Jason Gillespie - for many he will always be YCCC Dizzy

It was announced on Monday that Jason Gillespie would be leaving Yorkshire CCC at the end of the current season.

James Buttler has a fond look back at the man they call YCCC Dizzy and his seven season’s at the White Rose county, two as a player and five as a highly successful coach…


Talking cricket with Alastair Cook in Abu Dhabi

As I waited for player interviews in the foyer at Headingley Cricket Ground in July 2013 I became aware of two hangers on to the regular press throng. As a journalist you become a nosey bleeder and I listened to their conversation. It didn’t take long to realise they were Australians. A few minutes later I twigged they were Mr and Mrs Gillespie, over in England to visit their son’s family.

I had a quick chat to Neil Gillespie senior. He was a lovely man, passionate about the game and excited to be in England to see his family. Along the way I asked him the clichéd question, “You must be very proud of your boy?” The look in the eyes said so much more than the, “Ahh, yes mate” answer. The engaging Aussie could not have expressed his paternal pride better if he’d used a thousand more words.

I never told Dizzy that tale and I hope he doesn’t mind me mentioning it now. Just days after my chat with his father, Jason was granted compassionate leave after Neil had died in Leeds. I’m sure he knows how much his father had taken from his feats on the cricket field and beyond. There was a hell of a lot of love and pride for him inside Mr Gillespie snr.

A few years earlier I’d been working as Yorkshire’s Media Manager when the club announced that Gillespie, one of the finest bowlers Test cricket has seen, was signing as the overseas player. His 259 Test wickets at an average of a shade over 26 apiece included best bowling against England at Headingley of 7 for 37. He had good memories of the ground. If he’d played in an era where McGrath and Warne hadn’t been such legends his stature in Australian cricket would have been even more.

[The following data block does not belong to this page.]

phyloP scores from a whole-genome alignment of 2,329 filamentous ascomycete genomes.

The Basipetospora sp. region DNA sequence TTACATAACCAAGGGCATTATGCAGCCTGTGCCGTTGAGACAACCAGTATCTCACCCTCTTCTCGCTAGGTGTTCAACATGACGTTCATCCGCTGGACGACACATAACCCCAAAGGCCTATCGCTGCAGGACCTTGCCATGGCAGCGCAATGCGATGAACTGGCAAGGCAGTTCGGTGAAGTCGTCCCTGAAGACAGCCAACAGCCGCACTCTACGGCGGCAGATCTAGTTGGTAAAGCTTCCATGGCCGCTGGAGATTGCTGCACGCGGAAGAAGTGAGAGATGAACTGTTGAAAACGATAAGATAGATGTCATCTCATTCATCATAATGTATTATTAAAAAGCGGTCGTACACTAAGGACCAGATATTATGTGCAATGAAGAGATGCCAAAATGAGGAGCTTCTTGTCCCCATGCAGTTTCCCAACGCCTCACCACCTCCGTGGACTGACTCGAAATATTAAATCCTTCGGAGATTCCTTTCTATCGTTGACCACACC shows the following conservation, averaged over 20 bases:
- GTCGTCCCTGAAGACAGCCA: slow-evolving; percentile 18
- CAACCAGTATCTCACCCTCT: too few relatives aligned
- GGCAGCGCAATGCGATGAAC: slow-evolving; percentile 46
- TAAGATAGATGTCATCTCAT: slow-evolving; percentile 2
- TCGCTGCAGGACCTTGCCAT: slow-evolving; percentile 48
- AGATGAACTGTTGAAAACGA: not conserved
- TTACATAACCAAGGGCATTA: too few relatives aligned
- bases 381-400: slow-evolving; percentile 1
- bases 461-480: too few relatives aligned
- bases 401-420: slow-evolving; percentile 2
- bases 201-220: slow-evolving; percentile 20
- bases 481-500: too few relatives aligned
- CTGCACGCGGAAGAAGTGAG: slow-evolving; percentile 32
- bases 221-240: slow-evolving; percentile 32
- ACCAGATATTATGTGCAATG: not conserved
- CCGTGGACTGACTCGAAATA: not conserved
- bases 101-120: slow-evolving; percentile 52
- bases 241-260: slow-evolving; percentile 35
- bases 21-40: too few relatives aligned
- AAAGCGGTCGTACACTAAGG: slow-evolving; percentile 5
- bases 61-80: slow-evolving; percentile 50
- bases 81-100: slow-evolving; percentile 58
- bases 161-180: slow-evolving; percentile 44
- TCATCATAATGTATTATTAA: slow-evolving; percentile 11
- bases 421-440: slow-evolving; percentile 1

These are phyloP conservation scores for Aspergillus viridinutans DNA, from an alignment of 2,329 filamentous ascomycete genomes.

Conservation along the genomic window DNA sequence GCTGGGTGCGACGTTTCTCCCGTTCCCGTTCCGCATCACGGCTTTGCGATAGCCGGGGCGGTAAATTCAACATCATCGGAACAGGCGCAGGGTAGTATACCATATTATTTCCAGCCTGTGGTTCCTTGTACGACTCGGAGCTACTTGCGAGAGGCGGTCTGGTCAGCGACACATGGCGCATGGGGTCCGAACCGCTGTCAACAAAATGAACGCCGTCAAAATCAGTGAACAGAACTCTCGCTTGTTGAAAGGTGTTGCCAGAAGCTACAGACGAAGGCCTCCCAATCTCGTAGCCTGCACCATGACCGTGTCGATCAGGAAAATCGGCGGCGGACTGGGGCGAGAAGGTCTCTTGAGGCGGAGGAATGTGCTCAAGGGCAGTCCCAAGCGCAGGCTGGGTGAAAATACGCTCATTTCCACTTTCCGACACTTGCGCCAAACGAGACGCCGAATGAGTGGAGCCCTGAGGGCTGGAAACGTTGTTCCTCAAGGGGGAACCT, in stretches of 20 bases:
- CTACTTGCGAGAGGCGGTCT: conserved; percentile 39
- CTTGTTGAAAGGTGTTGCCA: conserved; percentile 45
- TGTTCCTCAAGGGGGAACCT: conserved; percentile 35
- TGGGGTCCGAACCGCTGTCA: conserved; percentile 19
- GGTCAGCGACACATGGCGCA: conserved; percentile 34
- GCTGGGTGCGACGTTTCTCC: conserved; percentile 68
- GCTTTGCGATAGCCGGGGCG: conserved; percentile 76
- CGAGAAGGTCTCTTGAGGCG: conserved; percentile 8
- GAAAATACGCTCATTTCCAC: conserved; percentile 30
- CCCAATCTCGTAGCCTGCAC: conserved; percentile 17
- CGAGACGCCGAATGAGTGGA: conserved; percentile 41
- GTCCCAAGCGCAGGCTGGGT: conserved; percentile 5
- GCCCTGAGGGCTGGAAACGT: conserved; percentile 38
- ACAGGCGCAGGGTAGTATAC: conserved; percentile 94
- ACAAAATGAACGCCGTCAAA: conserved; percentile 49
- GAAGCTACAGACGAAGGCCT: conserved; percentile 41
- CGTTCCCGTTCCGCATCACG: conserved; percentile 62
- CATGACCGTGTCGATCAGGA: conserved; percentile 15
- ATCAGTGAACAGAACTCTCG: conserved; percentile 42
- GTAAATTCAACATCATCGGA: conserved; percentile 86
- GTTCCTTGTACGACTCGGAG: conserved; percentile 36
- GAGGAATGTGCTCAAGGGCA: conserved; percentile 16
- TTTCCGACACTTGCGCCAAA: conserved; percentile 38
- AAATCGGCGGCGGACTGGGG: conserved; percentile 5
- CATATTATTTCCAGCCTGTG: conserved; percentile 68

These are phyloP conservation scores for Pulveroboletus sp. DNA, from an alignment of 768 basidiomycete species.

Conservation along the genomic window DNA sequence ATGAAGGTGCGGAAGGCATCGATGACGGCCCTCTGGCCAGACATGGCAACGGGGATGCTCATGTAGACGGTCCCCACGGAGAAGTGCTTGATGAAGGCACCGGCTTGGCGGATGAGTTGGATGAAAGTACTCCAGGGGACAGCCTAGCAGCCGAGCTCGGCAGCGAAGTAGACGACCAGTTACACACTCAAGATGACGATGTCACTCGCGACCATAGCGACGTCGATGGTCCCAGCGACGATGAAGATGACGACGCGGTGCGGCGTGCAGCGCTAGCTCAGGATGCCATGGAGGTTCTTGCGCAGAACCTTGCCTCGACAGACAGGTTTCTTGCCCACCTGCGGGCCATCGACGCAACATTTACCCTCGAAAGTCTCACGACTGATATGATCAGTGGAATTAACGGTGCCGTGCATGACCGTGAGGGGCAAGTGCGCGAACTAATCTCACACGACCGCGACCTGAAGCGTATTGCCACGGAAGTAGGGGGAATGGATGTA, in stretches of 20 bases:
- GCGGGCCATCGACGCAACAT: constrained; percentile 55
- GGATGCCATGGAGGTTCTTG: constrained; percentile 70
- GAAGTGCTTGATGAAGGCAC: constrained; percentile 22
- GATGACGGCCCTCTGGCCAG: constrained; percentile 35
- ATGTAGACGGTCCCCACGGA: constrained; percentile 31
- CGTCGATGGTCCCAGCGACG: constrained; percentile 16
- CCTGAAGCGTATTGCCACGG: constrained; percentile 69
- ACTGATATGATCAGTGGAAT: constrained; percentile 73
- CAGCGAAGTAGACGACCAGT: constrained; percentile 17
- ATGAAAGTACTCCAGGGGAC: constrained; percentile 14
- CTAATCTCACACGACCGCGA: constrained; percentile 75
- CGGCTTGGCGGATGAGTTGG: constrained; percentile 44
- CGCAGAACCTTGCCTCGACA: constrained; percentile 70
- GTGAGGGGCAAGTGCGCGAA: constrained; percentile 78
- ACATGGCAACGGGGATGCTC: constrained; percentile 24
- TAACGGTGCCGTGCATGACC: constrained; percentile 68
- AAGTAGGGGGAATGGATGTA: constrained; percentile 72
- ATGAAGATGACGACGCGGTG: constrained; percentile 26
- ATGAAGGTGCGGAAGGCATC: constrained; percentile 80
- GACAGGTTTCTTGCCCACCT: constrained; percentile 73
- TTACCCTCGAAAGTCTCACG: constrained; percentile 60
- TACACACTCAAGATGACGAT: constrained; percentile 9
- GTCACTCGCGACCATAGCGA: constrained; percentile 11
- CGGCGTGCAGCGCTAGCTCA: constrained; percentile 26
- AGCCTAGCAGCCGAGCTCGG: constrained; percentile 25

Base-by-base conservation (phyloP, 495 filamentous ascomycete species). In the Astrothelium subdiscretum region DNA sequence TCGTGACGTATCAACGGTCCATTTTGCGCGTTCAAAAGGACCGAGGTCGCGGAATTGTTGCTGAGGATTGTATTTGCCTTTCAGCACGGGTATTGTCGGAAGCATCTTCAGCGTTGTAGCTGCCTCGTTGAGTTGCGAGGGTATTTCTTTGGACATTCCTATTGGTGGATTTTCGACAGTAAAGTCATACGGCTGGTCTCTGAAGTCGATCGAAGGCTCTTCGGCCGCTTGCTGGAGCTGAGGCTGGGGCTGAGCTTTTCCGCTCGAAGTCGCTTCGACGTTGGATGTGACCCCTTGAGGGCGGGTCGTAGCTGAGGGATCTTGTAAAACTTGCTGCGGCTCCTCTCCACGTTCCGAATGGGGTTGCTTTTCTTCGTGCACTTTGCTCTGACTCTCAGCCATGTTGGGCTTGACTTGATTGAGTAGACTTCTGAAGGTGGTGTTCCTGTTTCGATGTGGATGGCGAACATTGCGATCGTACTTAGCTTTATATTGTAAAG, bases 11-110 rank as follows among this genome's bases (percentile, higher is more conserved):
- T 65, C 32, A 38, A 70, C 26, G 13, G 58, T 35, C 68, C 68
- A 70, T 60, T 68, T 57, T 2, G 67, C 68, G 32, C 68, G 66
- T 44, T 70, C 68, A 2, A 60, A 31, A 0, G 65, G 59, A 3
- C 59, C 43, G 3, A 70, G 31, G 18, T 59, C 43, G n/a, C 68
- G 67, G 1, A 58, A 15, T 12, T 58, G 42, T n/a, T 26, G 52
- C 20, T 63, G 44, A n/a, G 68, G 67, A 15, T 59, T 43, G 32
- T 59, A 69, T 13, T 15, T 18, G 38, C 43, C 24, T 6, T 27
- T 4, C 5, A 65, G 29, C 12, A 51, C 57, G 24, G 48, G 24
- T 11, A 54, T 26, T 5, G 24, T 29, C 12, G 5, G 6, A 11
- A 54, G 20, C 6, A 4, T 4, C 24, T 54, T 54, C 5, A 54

As a player he was a pleasure to deal with. As Media Manager you’re often tasked with asking players to do things they don’t particularly want to do. Down time for players is sacred and cherished. Jason never moaned, did his thing with a smile and that became a feature of his association with the club.


Two badgers together - Paul Farbrace and Jason Gillespie unite as Yorkshire coaches in Barbados in 2013.

A Question of Sport approached me to get a famous player to film a mystery guest slot for the BBC show. Dizzy agreed and we went down to a well-known Indian restaurant in town to let chef Dizzy loose on the spices. The kitchen had been prepared, the ingredients chopped and lined up in the order they would be added to the pan. It would surprise you how long it takes to film the 30 second feature, but the good-graced Gillespie did his thing.

It wasn’t until we came to the end of the dish, once it had been plated up, that Dizzy whispered to me that he couldn’t take hot food. He’d realised that the final mystery man reveal shot was to include him taking a big mouthful of the curry before smiling into the lens. I think there were four takes of that reveal and after Dizzy had held the smile for the requisite time he slugged down a pint of water and went different shades of purple. But he was always a pro.